Currently, much community, local and national interest in New Zealand is around developing plans for age-friendly communities. This is part of an international initiative, the Age-Friendly Cities Project, developed by the World Health Organisation (WHO) in the early 21st century. It focuses on raising awareness of the implications of an ageing society and encouraging the establishment and expansion of services, facilities and policies for older people. Hamilton became New Zealand's first age-friendly city in 2018.
Other cities and towns in New Zealand are working towards an age-friendly status, where older people can contribute more, and have better access to facilities and services. The Office for Seniors provides information and advice about the process, including a list of recommended age-friendly project areas:
- outdoor spaces and buildings
- social participation
- respect and social inclusion
- civic participation and information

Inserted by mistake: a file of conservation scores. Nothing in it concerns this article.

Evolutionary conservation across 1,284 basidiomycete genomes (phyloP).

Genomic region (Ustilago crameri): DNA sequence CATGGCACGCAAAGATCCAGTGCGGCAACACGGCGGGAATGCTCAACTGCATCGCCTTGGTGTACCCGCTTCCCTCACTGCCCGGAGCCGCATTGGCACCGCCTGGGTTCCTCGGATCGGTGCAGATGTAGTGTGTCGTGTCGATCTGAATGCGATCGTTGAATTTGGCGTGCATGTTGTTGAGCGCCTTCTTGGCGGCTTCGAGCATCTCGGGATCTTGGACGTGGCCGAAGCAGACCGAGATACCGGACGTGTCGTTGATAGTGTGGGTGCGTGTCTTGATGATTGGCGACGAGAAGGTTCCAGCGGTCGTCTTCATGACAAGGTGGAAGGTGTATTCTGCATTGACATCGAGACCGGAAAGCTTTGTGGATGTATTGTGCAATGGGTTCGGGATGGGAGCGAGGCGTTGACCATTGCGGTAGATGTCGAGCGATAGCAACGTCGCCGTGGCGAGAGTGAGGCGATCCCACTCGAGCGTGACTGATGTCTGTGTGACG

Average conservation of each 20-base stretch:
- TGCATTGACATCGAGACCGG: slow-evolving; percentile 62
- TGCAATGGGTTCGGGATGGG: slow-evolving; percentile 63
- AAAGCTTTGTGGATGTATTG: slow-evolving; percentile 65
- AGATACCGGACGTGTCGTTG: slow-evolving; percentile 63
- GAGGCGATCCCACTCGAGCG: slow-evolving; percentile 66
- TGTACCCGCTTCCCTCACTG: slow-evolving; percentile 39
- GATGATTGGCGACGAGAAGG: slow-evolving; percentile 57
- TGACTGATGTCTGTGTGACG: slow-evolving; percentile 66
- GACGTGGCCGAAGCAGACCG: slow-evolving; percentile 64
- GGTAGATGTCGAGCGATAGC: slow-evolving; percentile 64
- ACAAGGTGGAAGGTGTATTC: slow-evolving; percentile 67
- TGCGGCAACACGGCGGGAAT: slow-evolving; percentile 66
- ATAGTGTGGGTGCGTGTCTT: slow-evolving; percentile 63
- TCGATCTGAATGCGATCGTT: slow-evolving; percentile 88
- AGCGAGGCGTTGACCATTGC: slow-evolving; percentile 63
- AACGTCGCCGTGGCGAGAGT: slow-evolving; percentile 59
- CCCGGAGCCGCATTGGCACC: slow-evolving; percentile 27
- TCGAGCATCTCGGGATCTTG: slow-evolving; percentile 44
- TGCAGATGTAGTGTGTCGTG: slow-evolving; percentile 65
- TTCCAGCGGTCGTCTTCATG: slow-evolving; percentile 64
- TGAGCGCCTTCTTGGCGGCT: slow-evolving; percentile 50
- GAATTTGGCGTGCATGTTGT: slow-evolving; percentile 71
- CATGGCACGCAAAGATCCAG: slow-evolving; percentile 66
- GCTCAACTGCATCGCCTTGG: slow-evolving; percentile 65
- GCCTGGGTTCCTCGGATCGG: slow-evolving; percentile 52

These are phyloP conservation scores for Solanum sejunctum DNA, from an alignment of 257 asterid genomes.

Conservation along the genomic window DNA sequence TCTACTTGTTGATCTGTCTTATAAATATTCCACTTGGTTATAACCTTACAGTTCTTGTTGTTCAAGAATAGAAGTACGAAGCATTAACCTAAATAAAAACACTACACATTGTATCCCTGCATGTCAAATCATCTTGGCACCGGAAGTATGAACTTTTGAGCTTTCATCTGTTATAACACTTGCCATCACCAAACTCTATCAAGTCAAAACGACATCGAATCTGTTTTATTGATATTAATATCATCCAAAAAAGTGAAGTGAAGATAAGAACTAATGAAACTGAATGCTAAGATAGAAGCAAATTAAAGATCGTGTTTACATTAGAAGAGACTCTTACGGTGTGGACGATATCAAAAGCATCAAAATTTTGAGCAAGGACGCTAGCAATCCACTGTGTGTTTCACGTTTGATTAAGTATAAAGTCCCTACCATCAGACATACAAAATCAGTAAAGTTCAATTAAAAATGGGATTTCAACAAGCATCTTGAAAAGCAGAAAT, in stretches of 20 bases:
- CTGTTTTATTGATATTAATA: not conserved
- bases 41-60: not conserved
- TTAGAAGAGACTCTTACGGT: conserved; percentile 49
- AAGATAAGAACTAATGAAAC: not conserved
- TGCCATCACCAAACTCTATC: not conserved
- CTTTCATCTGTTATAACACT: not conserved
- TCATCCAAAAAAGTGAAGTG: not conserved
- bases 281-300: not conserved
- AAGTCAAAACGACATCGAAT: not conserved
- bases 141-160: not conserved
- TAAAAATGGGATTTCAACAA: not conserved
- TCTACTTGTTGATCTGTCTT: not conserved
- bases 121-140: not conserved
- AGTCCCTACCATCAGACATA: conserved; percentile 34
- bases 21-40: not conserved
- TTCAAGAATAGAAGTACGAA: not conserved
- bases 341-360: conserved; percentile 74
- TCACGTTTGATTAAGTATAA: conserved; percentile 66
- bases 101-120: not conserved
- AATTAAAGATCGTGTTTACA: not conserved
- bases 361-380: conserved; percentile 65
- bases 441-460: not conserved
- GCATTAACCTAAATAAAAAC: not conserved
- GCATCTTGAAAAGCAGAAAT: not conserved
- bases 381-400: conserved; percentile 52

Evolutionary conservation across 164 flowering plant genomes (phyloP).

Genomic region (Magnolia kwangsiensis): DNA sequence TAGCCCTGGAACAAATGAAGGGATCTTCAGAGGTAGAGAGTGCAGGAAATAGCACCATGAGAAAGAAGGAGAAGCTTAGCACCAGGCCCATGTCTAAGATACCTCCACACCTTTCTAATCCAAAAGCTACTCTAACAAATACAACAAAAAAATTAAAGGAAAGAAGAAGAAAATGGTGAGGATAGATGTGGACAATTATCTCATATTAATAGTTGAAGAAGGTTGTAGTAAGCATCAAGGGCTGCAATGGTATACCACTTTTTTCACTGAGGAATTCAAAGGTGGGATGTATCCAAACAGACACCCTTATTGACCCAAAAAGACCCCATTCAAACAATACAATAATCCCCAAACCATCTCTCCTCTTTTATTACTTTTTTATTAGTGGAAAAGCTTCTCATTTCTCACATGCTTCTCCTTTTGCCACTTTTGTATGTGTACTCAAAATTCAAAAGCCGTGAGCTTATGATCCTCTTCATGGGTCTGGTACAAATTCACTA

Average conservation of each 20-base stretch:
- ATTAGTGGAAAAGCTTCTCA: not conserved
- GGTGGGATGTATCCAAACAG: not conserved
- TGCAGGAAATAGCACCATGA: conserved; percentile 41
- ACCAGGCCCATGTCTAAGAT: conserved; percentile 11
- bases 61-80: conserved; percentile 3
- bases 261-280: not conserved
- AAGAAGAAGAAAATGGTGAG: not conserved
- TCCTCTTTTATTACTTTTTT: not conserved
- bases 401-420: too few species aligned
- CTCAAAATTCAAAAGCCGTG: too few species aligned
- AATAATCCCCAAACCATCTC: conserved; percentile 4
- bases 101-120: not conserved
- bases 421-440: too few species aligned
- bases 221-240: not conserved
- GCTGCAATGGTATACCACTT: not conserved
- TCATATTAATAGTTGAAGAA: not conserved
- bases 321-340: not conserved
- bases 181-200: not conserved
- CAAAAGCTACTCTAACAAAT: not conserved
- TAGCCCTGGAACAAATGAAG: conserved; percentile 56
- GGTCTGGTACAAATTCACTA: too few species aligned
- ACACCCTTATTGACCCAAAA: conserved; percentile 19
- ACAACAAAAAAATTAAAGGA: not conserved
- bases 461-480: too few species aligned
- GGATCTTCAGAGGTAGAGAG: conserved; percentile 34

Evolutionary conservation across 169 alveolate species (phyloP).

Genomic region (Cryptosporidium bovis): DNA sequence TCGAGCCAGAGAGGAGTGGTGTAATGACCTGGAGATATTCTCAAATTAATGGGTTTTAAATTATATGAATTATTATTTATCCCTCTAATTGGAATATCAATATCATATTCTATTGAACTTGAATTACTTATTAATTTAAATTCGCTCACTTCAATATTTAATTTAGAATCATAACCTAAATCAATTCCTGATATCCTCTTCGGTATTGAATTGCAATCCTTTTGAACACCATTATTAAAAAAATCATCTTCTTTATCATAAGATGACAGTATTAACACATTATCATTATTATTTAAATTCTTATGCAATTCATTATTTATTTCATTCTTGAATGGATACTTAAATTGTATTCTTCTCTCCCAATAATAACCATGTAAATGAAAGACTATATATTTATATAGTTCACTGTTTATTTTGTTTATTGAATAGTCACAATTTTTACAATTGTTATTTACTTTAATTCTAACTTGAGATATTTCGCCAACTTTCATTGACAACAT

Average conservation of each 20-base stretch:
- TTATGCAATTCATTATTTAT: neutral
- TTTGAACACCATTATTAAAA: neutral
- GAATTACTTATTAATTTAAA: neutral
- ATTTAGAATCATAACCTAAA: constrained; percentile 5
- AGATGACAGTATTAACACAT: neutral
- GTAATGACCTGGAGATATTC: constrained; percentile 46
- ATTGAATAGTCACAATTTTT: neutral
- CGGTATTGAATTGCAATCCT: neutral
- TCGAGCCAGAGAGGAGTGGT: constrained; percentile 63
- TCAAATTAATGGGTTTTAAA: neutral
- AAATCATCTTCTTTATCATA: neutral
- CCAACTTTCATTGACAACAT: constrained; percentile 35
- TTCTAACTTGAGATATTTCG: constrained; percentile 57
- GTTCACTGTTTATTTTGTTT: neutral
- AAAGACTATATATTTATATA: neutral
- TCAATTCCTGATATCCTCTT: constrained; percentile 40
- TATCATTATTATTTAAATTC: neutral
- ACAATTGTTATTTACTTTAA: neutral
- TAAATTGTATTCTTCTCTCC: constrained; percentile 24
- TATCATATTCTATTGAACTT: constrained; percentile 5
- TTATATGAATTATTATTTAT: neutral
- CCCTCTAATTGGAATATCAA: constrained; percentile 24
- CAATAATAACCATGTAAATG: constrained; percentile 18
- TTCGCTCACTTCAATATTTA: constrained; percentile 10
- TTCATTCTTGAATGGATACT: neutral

- community support
- health services.
New Zealanders are living longer, healthier and more active lives. This increased longevity has led to a greater economic contribution by older people, known internationally as the 'silver economy'. It recognises that 'older people work, volunteer, provide care and participate widely in community life. Many families, communities and organisations depend on older people for their skills, knowledge and experience...Older people form an important, growing market for the providers of goods and services.'1
Such changes are likely to have a significant impact on New Zealand society. Businesses will be encouraged to take advantage of the availability of older workers to avoid skill shortages. New modes of age-friendly planning in transport, housing and urban development will become necessary.
The changes brought about by the silver economy require a re-evaluation of older people, to see them as consumers, workers, investors and entrepreneurs. At the same time, it will be important to maintain the more traditional roles of older people in caring for the family and the environment, and in passing on the traditions and heritage of New Zealand's many cultures.